Post #20 – Finding Inspiration

Featured

5/10/18

Last week, I promised two things: details of my unusual writing circumstances on April 29 and where I intend to draw inspiration.

On April 29, I attended the National Gallery Writing Salon with my fellow Northern Virginia Writers Club member and one of my beta readers, Michelle McBeth. Indeed, she has my gratitude for registering for an extra spot, which she then graciously allowed me to use. By the time I was ready to register, the salon already was wait-listed.

The salon was at the Smithsonian’s National Gallery of Art – East Building, and the topic was flash fiction. The idea was to view Edward Hopper’s painting Cape Code Evening (1939), which is the featured image for this post, and work through five writing exercises involving the painting. By the end of the 2.5 hour salon, the goal was to have most of the elements of a flash fiction piece written.

When the first writing exercise ended, I had the plot of my flash fiction story.  When the third concluded, I’d written most of the story. On the subway home, I wrote the introductory sentences to each of the three sections of the story. The next day I put it all together and had the first draft of a 500 word piece.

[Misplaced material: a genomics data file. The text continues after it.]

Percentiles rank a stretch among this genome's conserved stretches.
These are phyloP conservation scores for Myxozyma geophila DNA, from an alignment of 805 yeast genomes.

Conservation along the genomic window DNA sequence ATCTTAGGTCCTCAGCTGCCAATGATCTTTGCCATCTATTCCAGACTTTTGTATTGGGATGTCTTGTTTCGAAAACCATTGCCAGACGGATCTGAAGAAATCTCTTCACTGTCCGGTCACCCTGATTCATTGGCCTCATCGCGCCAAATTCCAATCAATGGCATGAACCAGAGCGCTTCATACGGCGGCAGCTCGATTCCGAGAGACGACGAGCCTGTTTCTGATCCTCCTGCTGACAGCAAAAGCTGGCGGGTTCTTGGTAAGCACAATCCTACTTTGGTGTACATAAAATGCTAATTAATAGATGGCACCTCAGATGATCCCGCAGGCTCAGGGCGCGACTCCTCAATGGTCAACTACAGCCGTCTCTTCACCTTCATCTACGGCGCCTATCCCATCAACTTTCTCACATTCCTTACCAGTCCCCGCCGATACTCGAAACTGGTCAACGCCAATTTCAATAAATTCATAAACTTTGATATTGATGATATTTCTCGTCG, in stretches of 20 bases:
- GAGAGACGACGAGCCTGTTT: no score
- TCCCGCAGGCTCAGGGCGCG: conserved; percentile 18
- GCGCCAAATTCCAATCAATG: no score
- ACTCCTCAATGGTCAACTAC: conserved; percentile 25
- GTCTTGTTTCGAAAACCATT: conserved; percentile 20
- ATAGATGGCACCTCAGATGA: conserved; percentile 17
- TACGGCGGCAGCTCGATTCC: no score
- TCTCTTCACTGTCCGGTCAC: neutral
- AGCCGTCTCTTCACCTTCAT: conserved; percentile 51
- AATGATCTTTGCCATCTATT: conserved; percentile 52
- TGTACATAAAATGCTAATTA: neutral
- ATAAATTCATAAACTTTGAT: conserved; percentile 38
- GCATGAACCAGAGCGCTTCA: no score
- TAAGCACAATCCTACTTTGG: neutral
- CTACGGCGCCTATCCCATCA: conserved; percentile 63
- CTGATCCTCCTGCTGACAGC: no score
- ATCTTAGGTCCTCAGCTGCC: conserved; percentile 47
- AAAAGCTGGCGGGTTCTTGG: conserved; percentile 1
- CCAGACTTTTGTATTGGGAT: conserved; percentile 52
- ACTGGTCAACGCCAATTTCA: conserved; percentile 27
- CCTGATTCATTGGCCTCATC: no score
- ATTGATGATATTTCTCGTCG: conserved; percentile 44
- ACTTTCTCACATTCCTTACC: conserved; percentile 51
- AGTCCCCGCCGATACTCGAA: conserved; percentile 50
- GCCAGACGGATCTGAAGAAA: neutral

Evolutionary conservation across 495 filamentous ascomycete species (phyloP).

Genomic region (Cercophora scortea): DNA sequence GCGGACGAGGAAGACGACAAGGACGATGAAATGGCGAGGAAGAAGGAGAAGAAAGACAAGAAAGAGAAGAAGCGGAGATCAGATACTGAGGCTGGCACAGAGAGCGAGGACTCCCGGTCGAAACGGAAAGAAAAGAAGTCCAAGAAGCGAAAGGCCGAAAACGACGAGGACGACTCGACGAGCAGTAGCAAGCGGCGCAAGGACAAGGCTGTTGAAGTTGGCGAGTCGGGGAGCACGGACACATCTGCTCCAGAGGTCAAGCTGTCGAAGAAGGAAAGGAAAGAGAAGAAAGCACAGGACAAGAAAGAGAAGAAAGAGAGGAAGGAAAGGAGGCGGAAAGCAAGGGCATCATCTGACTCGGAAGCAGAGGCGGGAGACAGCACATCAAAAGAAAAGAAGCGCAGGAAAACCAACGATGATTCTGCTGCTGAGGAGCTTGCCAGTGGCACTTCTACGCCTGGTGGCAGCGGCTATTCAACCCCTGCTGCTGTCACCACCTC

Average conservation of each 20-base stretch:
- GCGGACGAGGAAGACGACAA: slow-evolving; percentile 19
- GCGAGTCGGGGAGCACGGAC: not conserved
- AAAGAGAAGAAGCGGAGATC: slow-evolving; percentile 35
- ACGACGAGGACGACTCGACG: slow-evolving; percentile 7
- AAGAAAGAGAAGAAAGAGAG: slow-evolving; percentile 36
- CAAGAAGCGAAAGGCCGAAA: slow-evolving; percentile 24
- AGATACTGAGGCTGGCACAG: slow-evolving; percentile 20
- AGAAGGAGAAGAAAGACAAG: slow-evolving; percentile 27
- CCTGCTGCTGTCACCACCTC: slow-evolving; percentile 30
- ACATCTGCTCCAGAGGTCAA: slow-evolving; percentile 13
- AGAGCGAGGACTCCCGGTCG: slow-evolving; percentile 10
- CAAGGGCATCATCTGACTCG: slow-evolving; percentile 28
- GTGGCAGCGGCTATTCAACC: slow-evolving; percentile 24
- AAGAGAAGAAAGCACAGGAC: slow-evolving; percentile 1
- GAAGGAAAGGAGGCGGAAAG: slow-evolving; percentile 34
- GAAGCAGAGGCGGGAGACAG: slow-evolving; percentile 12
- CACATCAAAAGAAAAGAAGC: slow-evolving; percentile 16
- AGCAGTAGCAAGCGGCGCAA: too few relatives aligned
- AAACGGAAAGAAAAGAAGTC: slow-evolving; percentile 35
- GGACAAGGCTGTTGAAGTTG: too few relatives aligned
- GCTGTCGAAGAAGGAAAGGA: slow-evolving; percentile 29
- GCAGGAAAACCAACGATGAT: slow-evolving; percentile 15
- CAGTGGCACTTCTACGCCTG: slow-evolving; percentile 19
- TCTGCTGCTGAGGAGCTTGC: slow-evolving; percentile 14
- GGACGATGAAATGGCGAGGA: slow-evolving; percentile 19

Did I find the salon useful? Yes and no. First, I’ve never liked group discusses where people talk about how they feel or what they think this or that means. That went double here where most of the writers attending do not write speculative fiction and were focusing on things irrelevant to my writing. Luckily, when we broke off into groups of two, I, at different times, teamed up with Michelle, who writes speculative fiction, and a gentleman, who also happened to write speculative fiction. That made at least pairing up bearable because we were all on similar wavelengths.  For example: “The darkness of the woods does not represent the sadness felt by the woman in the painting. The darkness is a non-corporeal being coming to eat them.” That’s my type of analysis! At the same time, I will give credit where credit is due. The painting and the salon did give me an idea for a piece that I enjoyed writing and one I hope gets published.

My other source of inspiration lately, like many sci-fi writers, is science. I may be one of the few people who still receive a physical paper every morning, the Washington Post. One of my favorite sections comes on Tuesdays, Health & Science. The health stories usually are interesting, especially the medical mysteries, but they haven’t inspired any story ideas yet.